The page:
LOLA PASHALINSKI is a founding member of The Ridiculous Theatrical Company, with Charles Ludlam, where she created 17 roles in 13 years, including those in Blue Beard, Stage Blood, and Camille. She received two Obie Awards for her work with the company, in Corn and Der Ring Gott Farblonjet. Since leaving the company in 1980, Pashalinski has worked with the foremost stage directors and writers including: Lee Breuer in The Tempest at the New York Shakespeare Festival, and the gender reversed Lear with Ruth Maleczech; Robert Wilson in Medea at The Kennedy Center; Richard Foreman in Egyptology and Film Is Evil, Radio Is Good; Joanne Akalaitis in The Photographer at BAM’s Next Wave Festival and The Screens at The Guthrie Theatre; Anne Bogart in The Women at Hartford Stage; David Gordon in The Mysteries And What’s So Funny at Lincoln Center’s Serious Fun Festival, The Firebugs at The Guthrie, and Punch And Judy Get Divorced; Neil Bartlett in Twelfth Night at The Goodman Theatre, playing Sir Toby Belch; Art, Life & Show-Biz and Birdseed Bundles by Ain Gordon; Brian Kulick in A Dybbuk, adapted by Tony Kushner; Les Waters in Charles Mee’s Wintertime; and Irene Lewis in The Skin of Our Teeth at NYSF. She co-wrote and performed Gertrude and Alice: A Likeness To Loving, with life partner Linda Chapman, directed by Anne Bogart, receiving her third Obie in 2000. She performed on Broadway in Fortune’s Fool with the late Alan Bates and Frank Langella, directed by Arthur Penn; and has performed in theaters throughout the country including New York Theatre Workshop in Doug Wright’s Quills; The Portland Stage Co. playing Lady Bracknell; and at Playwrights Horizons, Baltimore Center Stage, Pittsburgh Public Theatre, La Jolla Playhouse, The McCarter Theatre, and Yale Repertory Theatre. Most recently she reprised her role as Gertrude Stein in John Kelly’s Underneath The Skin. Pashalinski appears in numerous films including Mary Harron’s I Shot Andy Warhol, Peter Sellar’s The Cabinet of Dr. Ramirez, Ironweed, Godzilla, The Private Lives of Pippa Lee, and Extremely Loud and Incredibly Close directed by Stephen Daldry. Television appearances include 30 Rock directed by Steve Buscemi.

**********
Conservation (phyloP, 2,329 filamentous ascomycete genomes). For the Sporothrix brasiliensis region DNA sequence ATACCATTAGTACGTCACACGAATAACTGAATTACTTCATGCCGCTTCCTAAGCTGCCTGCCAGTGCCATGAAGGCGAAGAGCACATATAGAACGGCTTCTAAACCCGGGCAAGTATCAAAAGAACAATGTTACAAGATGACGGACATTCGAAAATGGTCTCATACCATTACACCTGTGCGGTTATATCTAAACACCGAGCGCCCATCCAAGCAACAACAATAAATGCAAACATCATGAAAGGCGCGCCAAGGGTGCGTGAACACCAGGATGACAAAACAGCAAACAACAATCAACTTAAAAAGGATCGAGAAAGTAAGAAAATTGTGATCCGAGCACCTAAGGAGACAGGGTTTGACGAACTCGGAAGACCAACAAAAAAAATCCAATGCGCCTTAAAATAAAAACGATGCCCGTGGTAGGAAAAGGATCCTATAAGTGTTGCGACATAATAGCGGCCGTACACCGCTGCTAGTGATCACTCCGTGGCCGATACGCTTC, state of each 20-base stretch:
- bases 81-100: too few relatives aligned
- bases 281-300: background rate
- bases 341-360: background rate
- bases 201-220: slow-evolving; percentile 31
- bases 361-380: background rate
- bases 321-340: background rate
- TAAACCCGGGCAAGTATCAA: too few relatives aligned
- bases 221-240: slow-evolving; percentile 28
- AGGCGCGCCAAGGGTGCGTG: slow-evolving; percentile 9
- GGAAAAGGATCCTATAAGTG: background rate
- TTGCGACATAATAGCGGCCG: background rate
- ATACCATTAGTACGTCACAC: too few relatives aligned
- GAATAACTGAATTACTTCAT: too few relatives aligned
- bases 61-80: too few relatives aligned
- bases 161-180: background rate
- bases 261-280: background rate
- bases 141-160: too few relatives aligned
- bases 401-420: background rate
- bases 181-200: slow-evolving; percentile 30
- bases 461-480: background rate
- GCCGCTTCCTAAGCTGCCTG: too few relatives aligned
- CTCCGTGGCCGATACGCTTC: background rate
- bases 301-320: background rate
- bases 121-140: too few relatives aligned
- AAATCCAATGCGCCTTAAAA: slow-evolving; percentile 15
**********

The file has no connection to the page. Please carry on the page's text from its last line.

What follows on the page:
CARMELITA TROPICANA (Alina Troyano) is a writer and performer who uses humor and fantasy to challenge cultural stereotypes and rewrite history from multiple perspectives. Her work has been presented/produced in venues including, Institute of Contemporary Art (London), Centro Andaluz de Arte Contemporaneo (Sevilla), and Intar Theater and Performance Space NY. Select awards include: Latinx Artist Fellowship, United States Artists Fellowship, Guggenheim Fellowship, Creative Capital, Anonymous Was a Woman, and an Obie award. Her book I, Carmelita Tropicana, Performing Between Cultures was published by Beacon Press and she co-edited with Holly Hughes and Jill Dolan Memories of the Revolution: First Ten Years of the Wow Café Theater.


Project Co-directors

LINDA S. CHAPMAN is Current and Founding President of Youth Arts New York. YANY provides experiences in the arts, science, and civil society to engage youth in building a future of peace, social justice, and sustainability. She recently retired as the associate artistic director of New York Theatre Workshop. Chapman joined the company in 1995 and served as an instrumental curator, advocate, and collaborator. Prior to her time at NYTW, she was managing director of The Wooster Group from 1983—94. She was a co-producer of DYKE TV, a grass roots, public access program, made by and for the lesbian community. For the League of Professional Theatre Women, she is the co-director of the Guilder/Coigney International Theatre Award Program, former chair of the Lortel Award Committee, and former VP of Membership. She is a past panelist of the BOLD Theatre Women’s Leadership Circle, has served on funding panels for TCG, NEA, The Princess Grace Foundation, Mellon Foundation, The Drama League, the Philadelphia Theatre Initiative, the Fox Fellowship, and she is a Lilly Award winner. Chapman is also co-writer and performer of the Obie Award-winning Gertrude and Alice: A Likeness to Loving with her life partner of 40 years Lola Pashalinski, their two-character play about Gertrude Stein and her longtime companion Alice B. Toklas, directed by Anne Bogart. She co-adapted Ann Bannon’s lesbian classics The Beebo Brinker Chronicles for the stage with playwright Kate Moira Ryan. The play was awarded a GLAAD Media Award and nominated for a Lambda Literary Award.

ALYCE DISSETTE is a producer of performing, visual, film, and digital artists who has worked in a wide range of venues and projects from a staff member in the Metropolitan Opera Presentations Department to former executive producer of the PBS national series, Alive from Off Center, and on digital media productions with the Voyager Co. She has produced many works for artists including filmmakers Charles Burnett, Julie Dash, François Girard, Mark Pellington, visual artist James Turrell, author Art Spiegelman, and in the performing arts, Sir Richard Alston, Mikhail Baryshnikov, Karin Coonrod, Ain Gordon, David Gordon, Philip Glass, Nona Hendryx, John Kelly, Urban Bush Women, Robert Wilson, and Arthur Yorinks. In recent years, in partnership with artist David Gordon and the New York Public Library for the Performing Arts (LPA), she produced a multifaceted archive project for his works Gordon named “Archiveography.” It comprised all of Gordon’s archive materials being placed in LPA’s permanent collection, all video works made available on LPA’s Moving Image website, Gordon’s “Archiveography” installation at LPA’s Astor Gallery, and a website. Dissette has served on the Board of Directors for Dance/USA and Alliance of Resident Theatres/New York. She has been the Producing Director of the Pick Up Performance Co. since 2002.